Importantly, it was the only story to explain that we don’t yet know whether the new drug prolongs the survival of patients with metastatic melanoma. Somewhat surprisingly given the story’s attention to these details, it failed to describe or make any attempt to quantify the potential harms of the new drug, which are not trivial. It also allowed an expert to extol the benefits of screening for skin cancer prevention when this approach is not clearly supported by the evidence.
Messages promoting cancer screening are ubiquitous but not always evidence based. As one of our reviewers completed his work, New England Patriots owner Robert Kraft is urging women not to be afraid of false-positive mammograms during the halftime of a preseason football game. Journalists need to counter this knee-jerk advocacy with sober and balanced discussion of the benefits and risks.
The story didn’t mention costs, which is somewhat understandable given the early phase of research. But the competing USA Today story, while noting that drug pricing hasn’t been set, at least noted that many new cancer therapies "cost $5,000 to $7,000 a month." This story should have done something like that as well.
The story does a good job of quantifying the benefits. It explained that 81% of patients had a partial response, meaning some shrinkage of the tumor, and gives the absolute number of people this represents. It also explains that the drug is effective in only the 50% of advanced melanoma patients with a specific genetic mutation. Although it cautions that a "sizable proportion" of patients developed resistance to the drug, we wish it had been a bit more precise in its characterization of this problem.
There was no discussion of harms in this story — somewhat shocking when you consider that safety assessment is the primary objective of phase I research. The suggestion that this drug may substantially increase the risk of another, less invasive type of skin cancer, certainly warrants some attention. The accompanying editorial in the NEJM commented: "Overall, PLX4032 had moderate toxicity, with rash of grade 2 or 3, fatigue, and arthralgia being the major dose-limiting toxic effects. Somewhat unexpectedly, cutaneous squamous cell carcinomas developed in a significant percentage of patients."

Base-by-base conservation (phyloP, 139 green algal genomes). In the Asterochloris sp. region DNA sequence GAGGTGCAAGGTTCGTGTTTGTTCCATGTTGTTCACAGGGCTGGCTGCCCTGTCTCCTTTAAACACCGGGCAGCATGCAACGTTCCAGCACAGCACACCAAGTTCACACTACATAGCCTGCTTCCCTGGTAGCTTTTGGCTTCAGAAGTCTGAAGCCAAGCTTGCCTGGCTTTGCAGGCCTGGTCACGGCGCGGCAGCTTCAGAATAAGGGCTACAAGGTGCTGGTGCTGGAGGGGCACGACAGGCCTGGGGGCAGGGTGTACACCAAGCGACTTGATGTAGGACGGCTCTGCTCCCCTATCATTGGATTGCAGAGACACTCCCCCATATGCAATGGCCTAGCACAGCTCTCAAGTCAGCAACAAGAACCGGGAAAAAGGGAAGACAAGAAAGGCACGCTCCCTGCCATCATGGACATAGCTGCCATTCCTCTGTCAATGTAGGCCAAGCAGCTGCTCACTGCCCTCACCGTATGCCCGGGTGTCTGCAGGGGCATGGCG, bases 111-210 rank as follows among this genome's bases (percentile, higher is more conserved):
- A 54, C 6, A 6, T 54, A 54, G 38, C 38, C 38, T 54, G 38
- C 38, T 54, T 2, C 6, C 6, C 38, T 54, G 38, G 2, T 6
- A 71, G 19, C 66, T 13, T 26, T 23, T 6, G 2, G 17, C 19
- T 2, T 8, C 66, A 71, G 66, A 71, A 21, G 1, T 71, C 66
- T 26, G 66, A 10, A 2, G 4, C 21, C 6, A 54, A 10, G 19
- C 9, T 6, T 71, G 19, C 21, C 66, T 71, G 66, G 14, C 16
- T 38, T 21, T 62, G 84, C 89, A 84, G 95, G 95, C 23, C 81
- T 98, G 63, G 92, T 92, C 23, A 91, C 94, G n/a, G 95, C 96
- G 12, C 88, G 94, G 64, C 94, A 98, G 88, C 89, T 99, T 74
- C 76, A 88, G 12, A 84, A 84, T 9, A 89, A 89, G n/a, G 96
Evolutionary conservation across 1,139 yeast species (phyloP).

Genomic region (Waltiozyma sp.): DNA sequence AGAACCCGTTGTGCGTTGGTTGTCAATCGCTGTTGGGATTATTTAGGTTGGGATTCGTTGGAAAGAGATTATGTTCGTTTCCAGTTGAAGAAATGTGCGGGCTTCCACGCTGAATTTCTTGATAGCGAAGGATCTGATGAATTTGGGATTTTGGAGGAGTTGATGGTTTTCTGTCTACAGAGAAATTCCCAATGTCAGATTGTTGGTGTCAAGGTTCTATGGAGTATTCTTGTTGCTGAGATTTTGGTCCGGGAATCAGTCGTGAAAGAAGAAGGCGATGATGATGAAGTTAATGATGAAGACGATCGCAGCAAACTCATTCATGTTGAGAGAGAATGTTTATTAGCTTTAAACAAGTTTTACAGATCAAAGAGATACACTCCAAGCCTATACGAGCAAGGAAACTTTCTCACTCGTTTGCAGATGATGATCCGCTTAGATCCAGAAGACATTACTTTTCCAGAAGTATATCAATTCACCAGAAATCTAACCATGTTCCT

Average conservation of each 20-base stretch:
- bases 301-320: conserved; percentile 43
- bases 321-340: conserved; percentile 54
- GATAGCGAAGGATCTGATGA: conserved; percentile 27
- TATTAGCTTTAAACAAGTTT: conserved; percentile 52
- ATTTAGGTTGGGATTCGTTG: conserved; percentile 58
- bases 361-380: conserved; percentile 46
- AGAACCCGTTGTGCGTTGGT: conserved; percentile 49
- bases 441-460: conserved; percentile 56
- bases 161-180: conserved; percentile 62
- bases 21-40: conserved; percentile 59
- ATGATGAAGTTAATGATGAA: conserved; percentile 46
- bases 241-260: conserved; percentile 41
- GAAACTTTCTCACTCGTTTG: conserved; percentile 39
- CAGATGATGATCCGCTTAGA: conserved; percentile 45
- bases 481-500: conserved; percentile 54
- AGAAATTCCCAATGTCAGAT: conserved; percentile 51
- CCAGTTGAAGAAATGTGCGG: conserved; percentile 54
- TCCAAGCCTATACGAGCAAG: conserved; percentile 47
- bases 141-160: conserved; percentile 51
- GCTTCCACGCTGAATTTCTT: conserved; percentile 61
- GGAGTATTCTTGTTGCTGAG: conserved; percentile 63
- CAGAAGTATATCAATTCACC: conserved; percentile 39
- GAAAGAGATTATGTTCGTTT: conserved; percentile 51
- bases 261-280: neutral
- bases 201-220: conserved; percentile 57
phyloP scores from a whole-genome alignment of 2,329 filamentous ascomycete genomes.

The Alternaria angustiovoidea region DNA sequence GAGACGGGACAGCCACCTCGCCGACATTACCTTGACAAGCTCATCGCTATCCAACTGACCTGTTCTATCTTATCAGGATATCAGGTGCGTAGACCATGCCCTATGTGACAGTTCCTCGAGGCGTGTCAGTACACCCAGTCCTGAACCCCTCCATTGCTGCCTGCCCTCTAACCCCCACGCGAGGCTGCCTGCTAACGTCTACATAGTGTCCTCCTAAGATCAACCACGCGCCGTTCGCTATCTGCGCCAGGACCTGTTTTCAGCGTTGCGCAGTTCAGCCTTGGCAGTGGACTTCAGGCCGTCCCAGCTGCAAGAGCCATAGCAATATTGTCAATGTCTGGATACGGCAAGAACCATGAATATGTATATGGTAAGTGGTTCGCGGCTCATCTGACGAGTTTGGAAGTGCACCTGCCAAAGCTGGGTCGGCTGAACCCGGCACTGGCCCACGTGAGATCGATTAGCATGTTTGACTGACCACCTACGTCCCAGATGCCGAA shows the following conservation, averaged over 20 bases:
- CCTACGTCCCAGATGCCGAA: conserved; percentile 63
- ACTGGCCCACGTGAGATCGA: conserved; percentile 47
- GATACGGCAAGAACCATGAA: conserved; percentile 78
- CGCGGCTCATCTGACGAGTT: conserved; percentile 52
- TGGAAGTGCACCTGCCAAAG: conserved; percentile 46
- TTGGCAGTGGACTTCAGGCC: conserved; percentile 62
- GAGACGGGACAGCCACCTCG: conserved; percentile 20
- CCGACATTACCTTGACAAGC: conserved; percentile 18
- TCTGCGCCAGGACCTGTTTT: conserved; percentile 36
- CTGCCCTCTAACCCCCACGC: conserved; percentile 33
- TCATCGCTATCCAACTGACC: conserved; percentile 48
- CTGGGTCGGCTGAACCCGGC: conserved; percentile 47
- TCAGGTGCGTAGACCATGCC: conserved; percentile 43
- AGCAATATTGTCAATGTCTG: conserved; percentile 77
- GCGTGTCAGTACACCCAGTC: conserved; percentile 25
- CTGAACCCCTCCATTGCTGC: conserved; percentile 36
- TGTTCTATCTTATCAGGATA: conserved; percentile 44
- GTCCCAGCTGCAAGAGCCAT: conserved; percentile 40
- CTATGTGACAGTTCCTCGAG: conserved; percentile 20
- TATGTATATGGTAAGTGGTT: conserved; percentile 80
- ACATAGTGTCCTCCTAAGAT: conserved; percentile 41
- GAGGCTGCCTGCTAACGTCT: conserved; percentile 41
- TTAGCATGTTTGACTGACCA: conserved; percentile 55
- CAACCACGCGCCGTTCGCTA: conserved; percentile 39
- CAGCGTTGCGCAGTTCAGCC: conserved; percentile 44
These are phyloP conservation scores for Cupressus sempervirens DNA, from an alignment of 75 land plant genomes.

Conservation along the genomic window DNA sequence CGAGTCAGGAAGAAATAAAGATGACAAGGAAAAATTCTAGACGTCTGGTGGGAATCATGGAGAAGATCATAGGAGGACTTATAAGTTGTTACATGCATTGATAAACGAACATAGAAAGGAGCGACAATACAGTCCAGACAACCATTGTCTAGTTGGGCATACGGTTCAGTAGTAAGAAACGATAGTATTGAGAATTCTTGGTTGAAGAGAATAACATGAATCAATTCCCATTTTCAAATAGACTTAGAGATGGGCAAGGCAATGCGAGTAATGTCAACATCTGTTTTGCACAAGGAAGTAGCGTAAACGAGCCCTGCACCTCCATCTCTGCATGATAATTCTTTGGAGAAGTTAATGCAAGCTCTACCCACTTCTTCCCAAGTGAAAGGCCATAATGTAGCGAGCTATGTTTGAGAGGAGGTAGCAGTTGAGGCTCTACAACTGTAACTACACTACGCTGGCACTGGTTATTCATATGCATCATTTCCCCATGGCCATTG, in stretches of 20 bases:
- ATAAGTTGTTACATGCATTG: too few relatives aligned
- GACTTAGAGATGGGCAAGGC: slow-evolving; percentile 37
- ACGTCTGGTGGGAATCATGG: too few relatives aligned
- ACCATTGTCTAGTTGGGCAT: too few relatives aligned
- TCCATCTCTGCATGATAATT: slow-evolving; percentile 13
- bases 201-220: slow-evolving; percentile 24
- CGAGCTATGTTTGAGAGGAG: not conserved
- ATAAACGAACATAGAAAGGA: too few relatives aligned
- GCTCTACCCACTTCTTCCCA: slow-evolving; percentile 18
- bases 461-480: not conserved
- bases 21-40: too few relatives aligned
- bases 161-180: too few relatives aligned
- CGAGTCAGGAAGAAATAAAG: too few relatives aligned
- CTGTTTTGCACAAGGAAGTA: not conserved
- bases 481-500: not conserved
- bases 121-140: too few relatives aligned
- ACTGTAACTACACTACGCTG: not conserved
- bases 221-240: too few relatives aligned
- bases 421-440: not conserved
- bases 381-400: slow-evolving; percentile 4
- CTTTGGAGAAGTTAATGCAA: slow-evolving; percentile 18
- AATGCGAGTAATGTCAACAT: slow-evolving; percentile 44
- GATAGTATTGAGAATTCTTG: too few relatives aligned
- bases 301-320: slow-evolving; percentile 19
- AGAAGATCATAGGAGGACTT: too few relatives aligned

This story gave a lucid account of the research and communicated some of its key limitations. It noted that the dramatic results of this small study of very sick patients may not be generalizable to the broader population of individuals with melanoma. It also pointed out uncertainty regarding how long the drug will remain effective.
No disease-mongering here.
The story quotes a dermatologist with no links to the research. Not coincidentally, she is the only person in any of the three stories we reviewed about this study to point out the lack of conclusive data on survival. The story also notes that the trial was funded by drug maker Roche.
The story notes that only about 15% of patients respond to the standard treatments for metastatic melanoma — chemotherapy and interleukin-2. But it veers into questionable territory when it allows an expert to claim that "the best defense against melanoma is to get your skin examined regularly by a professional who knows what to look for." In fact, recent guidelines from the U.S. Preventive Services Task Force conclude that there is insufficient evidence to tell if regular screening helps prevent deaths from skin cancer. A thorough discussion of this issue would have included an opposing comment about the uncertainty of the evidence.
The story specifies that the new drug is "experimental" and in phase 1 clinical research. Readers can conclude from this that the drug is not widely available.
The story describes the research that led to the development of the new drug. By all accounts the drug does represent a novel and exciting approach to the treatment of metastatic melanoma.
We feel pretty confident that this story didn’t rely on a news release.